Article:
Corrosive gases in cylinders: safe storage and handling

Oct 4, 2018 Posted by Walter Ingles

Corrosive gases are classed among Class 2.3 Toxic Gases and have the potential to burn or destroy organic tissue. This blog takes a closer look at the range of hazards presented by corrosive gases stored in cylinders: plus how to segregate them in your cylinder store and handle them safely. Workplaces which hold compressed gases in cylinders must follow the guidelines of AS4332-2004 - The storage and handling of gases in cylinders and we’ll be referring to the relevant sections to help your workplace reach compliance.

Hazards of corrosive gases in cylinders

Corrosive gases are used across a wide range of industries: oil, gas, chemical processing, paper making, and food preservation: corrosive gases like ammonia, hydrogen chloride, chlorine, methylamine, sulfur dioxide are common to these workplaces. Like all compressed gases, corrosive gases present a complex range of hazards because the chemical and toxic properties of the gases are compounded by the physical nature of the cylinders and the fact they are compressed and stored under pressure.

Corrosive gases can create the following hazards at your workplace:

Toxic dangers to people
Corrosive gases and vapours are especially dangerous to people because when these gases are ingested or inhaled they quickly begin attacking, burning and destroying tissue. The eyes and respiratory tract are extremely sensitive and vulnerable to permanent injury. Once the toxins in the gas reach the bloodstream they can penetrate major organs like the the lungs, liver, kidneys, as well as the reproductive and nervous systems.

Exposure to corrosive gases can be fatal and the severity of injuries are impacted by:

  • Chemical properties and toxicity levels of the gas
  • Length of time the worker is exposed to the gas
  • Response times by first aiders, paramedics and hospital staff
  • Other chemicals or Dangerous Goods present that may react with the gas
  • Overall health of the exposed worker: things like their body weight, whether they were a smoker, if they had allergies

ESSENTIAL: Safety Data Sheets (SDSs) for gases kept or handled on-site, and the appropriate first aid kit, must be kept in a readily accessible location. Section 5.2.1 (c) AS 4332—2004. In the case of toxic and corrosive gases, compliant safety showers and eye wash stations will also be required.

Damage to plant and equipment
Corrosive gases can attack and corrode metals, causing damage to operating plant and equipment while reducing the lifespan of operating machinery. In electrical power systems, the build-up of corrosion creates excess heat which can cause circuit breakers and motor starters to explode. Corroded gas cylinders can cause catastrophic leaks, chemical reactions and explosions.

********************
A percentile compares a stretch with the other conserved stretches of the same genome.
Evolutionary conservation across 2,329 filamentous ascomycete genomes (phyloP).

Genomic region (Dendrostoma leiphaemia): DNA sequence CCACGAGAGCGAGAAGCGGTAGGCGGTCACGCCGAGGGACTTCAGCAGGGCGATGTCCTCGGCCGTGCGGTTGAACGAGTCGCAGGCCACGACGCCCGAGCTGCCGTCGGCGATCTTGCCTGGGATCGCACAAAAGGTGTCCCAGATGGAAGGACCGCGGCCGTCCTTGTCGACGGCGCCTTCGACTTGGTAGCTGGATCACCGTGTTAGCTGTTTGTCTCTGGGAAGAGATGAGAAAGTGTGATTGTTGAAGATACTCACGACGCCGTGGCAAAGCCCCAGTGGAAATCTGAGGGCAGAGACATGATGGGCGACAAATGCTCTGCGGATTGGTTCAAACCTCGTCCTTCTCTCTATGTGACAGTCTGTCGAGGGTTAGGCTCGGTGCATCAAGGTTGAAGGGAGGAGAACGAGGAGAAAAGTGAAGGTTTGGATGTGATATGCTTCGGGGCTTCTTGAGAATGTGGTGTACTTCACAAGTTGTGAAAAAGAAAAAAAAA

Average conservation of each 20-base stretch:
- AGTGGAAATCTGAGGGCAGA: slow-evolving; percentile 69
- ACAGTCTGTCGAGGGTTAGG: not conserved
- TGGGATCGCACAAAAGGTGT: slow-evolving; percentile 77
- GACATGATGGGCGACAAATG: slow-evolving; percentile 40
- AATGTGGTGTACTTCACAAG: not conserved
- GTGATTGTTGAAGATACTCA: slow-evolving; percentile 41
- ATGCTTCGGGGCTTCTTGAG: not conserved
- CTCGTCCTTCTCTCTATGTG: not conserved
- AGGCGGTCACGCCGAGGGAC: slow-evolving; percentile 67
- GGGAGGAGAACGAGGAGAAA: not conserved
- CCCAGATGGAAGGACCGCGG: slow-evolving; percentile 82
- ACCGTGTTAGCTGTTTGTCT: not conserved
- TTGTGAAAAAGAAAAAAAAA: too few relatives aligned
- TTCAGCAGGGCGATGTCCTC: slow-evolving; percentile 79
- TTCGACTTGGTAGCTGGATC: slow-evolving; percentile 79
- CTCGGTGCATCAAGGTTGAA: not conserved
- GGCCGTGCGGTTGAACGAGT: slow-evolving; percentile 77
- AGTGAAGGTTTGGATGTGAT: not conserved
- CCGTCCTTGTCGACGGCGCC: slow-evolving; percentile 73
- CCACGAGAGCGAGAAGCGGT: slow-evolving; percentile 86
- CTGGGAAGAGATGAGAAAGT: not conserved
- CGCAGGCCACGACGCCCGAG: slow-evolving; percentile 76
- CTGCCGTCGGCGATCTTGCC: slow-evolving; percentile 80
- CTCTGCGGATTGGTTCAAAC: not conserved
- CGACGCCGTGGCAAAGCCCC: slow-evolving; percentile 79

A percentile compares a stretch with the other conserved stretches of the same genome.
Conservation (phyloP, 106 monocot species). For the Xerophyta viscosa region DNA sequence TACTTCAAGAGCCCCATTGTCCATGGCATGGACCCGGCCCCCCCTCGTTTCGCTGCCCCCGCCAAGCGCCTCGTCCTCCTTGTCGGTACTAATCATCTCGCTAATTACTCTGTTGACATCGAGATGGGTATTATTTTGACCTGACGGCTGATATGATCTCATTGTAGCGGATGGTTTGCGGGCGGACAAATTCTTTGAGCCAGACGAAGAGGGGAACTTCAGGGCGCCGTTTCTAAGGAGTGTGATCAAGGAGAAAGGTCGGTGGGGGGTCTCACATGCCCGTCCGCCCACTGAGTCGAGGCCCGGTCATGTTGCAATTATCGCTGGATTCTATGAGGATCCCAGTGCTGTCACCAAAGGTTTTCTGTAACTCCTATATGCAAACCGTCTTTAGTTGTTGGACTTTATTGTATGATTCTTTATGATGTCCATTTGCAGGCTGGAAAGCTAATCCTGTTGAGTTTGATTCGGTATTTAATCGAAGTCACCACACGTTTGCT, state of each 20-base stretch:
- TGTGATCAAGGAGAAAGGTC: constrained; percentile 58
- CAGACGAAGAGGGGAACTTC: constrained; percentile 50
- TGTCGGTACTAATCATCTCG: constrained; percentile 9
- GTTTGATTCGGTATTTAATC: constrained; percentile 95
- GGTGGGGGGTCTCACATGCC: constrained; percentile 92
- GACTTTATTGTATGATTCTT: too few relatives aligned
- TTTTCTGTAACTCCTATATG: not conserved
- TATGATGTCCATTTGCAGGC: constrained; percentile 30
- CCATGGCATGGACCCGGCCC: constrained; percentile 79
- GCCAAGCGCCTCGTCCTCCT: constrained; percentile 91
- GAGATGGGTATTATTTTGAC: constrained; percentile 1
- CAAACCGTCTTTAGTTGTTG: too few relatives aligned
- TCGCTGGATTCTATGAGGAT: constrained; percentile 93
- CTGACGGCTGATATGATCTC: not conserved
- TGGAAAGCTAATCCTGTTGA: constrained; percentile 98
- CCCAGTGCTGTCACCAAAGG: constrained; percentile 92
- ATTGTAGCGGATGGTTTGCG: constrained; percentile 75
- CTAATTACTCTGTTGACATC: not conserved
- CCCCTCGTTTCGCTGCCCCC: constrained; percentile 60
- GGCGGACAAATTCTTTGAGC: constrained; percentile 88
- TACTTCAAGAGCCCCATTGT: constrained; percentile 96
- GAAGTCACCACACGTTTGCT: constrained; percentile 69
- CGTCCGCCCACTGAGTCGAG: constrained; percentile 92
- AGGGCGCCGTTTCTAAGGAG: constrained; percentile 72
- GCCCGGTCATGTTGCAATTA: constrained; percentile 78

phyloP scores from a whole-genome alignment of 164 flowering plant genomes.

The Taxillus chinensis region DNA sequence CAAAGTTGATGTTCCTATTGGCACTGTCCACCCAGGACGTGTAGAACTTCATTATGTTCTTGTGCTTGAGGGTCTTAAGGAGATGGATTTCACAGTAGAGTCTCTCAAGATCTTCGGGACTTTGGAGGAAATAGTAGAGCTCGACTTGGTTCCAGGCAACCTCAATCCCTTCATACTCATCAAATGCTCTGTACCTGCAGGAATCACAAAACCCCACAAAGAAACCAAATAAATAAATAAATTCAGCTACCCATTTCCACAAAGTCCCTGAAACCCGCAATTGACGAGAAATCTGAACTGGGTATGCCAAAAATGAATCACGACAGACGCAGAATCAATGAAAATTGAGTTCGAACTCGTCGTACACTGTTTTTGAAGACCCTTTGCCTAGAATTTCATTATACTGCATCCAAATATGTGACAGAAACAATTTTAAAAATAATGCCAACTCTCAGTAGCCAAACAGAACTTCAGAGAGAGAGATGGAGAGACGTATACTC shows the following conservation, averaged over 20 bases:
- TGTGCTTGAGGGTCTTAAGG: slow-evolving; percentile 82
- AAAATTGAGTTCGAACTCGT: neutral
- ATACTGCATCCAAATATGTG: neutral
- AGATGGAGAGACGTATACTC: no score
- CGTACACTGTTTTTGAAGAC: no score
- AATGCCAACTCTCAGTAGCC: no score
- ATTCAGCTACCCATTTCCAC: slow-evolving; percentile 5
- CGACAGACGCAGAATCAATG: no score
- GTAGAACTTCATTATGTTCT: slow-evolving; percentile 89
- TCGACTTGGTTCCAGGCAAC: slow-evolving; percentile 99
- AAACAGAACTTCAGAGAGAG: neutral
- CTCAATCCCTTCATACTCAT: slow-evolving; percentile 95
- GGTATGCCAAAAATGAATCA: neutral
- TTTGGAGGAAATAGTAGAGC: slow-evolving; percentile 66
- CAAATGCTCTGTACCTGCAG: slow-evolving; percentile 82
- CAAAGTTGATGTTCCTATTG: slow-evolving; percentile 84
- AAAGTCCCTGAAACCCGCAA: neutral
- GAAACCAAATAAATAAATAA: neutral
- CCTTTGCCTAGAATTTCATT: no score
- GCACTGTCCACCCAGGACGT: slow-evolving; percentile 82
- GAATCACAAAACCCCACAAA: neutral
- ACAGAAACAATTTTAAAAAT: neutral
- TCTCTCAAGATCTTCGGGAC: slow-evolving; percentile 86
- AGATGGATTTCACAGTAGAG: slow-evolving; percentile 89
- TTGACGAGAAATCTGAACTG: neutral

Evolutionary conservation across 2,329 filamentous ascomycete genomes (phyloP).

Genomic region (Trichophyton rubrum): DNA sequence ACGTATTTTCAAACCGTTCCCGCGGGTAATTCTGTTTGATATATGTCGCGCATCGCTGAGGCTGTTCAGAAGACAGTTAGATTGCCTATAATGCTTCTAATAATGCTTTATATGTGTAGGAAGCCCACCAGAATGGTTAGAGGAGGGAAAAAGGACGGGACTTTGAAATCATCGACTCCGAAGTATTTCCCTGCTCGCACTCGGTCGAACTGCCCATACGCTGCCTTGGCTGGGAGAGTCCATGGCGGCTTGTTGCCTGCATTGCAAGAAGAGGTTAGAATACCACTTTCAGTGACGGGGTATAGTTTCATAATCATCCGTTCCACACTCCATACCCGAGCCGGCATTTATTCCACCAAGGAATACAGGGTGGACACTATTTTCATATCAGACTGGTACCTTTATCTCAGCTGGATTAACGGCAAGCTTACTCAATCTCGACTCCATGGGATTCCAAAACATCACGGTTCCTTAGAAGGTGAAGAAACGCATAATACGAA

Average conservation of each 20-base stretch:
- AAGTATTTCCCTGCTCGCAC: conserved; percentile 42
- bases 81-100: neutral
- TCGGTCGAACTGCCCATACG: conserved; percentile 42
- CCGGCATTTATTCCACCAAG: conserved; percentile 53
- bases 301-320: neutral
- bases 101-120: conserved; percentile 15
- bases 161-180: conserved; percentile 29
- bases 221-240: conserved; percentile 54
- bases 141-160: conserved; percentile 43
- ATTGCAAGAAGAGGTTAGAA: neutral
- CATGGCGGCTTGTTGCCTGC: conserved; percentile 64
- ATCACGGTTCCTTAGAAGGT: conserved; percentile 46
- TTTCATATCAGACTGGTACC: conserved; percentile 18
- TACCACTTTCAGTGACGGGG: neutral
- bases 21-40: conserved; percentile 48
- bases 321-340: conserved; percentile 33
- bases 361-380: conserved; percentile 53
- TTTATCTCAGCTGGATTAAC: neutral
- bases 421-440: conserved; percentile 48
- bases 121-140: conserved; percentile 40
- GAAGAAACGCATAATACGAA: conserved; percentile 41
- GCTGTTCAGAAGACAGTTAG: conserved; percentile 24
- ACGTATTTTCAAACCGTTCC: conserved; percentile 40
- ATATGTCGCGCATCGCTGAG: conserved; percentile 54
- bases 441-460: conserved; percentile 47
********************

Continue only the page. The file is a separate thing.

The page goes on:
Toxic hazards to the environment
Corrosive gases can also create environmental hazards. Some corrosive gases represent an acute toxic hazard to aquatic environments, while others can damage fauna, vegetation, and rural properties.

Physiochemical hazards of gas cylinders
The long, slim design of gas bottles (plus the fact they are slippery and heavy) means they are vulnerable to falling or being knocked over. The mechanical energy stored in any gas cylinder is comparable to a car travelling at 180 km/h, and each has the potential to explode if the cylinder is ruptured or overheated. Hazards include:

  • Escaping gas - accidental release from mishandling, worn fittings and connections, or corroded cylinders
  • Ruptured cylinders - uncontrolled release or explosions from a cylinder being dropped/thrown, or impacted by a falling object, forklift or vehicle.
  • Overheated cylinders - explosion after a cylinder is exposed to industrial heat, or dangerous event like a fire or explosion

Leaking cylinders that contain corrosive gas can cause fatalities and dangerous incidents very quickly. All gases under pressure can displace the oxygen in a room or confined space, and corrosive gases that are also flammable become an explosion risk

ESSENTIAL: The Standard requires that all gas cylinders and their fittings be checked regularly for leaks. Section 5.2.1 (j) AS 4332—2004

Locating and segregating toxic and corrosive gases

In your cylinder store it is essential to segregate Class 2.3 Toxic Gases (which include corrosive gases) from incompatible gases and substances, ignition sources and other Dangerous Goods.

  • Compressed gases: Class 2.1 Flammable Gases and Class 2.2 (5.1) Non-toxic, Oxidising Gases must be stored at least 3 metres away. If this distance can’t be achieved you can use a screen wall made from non-combustible materials and at least 1 metre higher than the tallest cylinder in either store.